I read somewhere that nitrogen fixers, Autumn Olive specifically, are commonly planted in nut orchards. Evidently they help with both growth and production. I can't say for sure with fruit trees, but they are supposed to help with nut trees.

    Bookmark   August 3, 2011 at 3:08AM
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I wish there were more comments in this thread. I spent hours researching (looking up online) this topic and I was hoping to find my answer in this thread. I like what Linda wrote: I hope it's valid. I would think that, perhaps, that answer is correct for native nitrogen-fixing shrubs like Shepherdia (buffaloberry) spp. Yet, I might imagine that shrubs like Hippophae spp. (sea-buckthorn, H. rhamnoides) might produce way more nitrogen then is beneficial for the neighboring fruit tree - in some cases: i.e. pear, mountain-ash, etc. I think that would promote fire-blight for these two crops, in particular.

Another concern I'm considering is: will the excess nitrogen delay winter dormancy in some marginally hardy plants (i.e. Black mulberry, hardy selections of pomegranate, etc.) Again, I think you might be ok with native Shepherdia spp., but I think some of the non-invasive and invasive exotics would enrich the soil enough, if not to harm fruit trees - still not sure on that one, but definitely to encourage the recruitment of exotic invasive weeds. Autumn-olive, it is believed - or fact[?], is responsible for rendering soils which are less fertile - to which native flowers and graminoids are well-suited - and, after enriching the soils with nitrogen, make them ideal for the recruitment of alien invasive weeds: where I see Autumn-olive I see many weeds and few native herbs; not sure, though, which: chicken or egg, in these cases.


    Bookmark   January 2, 2012 at 3:13AM
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still no replies lol?

    Bookmark   January 21, 2012 at 10:10PM
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Southern peas are a good plant & you can pick the peas, before cutting the vines for mulch.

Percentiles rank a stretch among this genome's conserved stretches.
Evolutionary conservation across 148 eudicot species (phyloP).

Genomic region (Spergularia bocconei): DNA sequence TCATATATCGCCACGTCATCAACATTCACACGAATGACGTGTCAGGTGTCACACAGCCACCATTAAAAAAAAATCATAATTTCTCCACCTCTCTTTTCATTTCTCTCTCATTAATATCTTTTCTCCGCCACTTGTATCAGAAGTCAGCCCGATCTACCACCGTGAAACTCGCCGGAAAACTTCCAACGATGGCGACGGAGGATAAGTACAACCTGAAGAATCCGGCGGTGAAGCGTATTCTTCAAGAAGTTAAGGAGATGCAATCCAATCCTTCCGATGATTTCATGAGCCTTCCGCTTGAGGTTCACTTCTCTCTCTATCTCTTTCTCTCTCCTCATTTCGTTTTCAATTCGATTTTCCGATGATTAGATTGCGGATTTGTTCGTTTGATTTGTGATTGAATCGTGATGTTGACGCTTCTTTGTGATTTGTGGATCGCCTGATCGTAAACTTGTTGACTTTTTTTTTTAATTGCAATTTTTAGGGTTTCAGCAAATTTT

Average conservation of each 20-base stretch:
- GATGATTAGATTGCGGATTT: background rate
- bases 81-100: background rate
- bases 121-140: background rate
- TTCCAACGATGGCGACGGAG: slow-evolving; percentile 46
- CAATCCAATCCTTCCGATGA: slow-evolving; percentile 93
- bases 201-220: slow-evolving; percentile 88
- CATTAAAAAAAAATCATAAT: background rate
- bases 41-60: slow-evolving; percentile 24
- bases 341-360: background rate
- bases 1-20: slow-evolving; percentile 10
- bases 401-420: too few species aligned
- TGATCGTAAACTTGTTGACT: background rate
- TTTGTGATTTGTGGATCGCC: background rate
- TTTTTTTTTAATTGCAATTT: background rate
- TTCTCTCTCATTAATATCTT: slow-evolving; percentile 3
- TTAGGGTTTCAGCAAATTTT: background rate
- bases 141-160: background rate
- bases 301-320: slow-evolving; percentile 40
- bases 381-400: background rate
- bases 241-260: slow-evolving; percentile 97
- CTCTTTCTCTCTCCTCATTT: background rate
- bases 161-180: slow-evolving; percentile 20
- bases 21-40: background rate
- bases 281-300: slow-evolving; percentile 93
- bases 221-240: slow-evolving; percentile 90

Bookmark   February 10, 2012 at 8:18PM
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Have you read Toby Hemenway's book "Gaia's Garden"? He has a website that might answer many of your questions. Don't have the link handy, but you can google him and find it. The name is something about patterns.
Your local library might have the book, and it's well worth buying as well.

    Bookmark   February 16, 2012 at 1:36AM
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The fixed N is stored in root nodules. You would have to destroy plant to have these nodules to degrade and release the stored N the fixing plant has not used. That is how legumes are used in a rotation in an annual vegetable garden. As Linda mentions if used as a long term succession planting the N fixers would improve poor soil but growing next to another plant comes to no or very little good. The fixed N is simply not released by fixing plant into surrounding soil.


    Bookmark   February 23, 2012 at 3:22PM
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Following along Mike's comment - in your climate, you might be interested in growing some peanuts if the area gets enough sun. They will die every winter, releasing the stored N, but will also plant the seeds for next year by themselves! I have some peanuts scattered in my raised beds. Sometimes I pull some to harvest, other times I don't. Even when I've harvested all the plants, a few still come up the following year from pods that broke off underground.

    Bookmark   February 25, 2012 at 10:59AM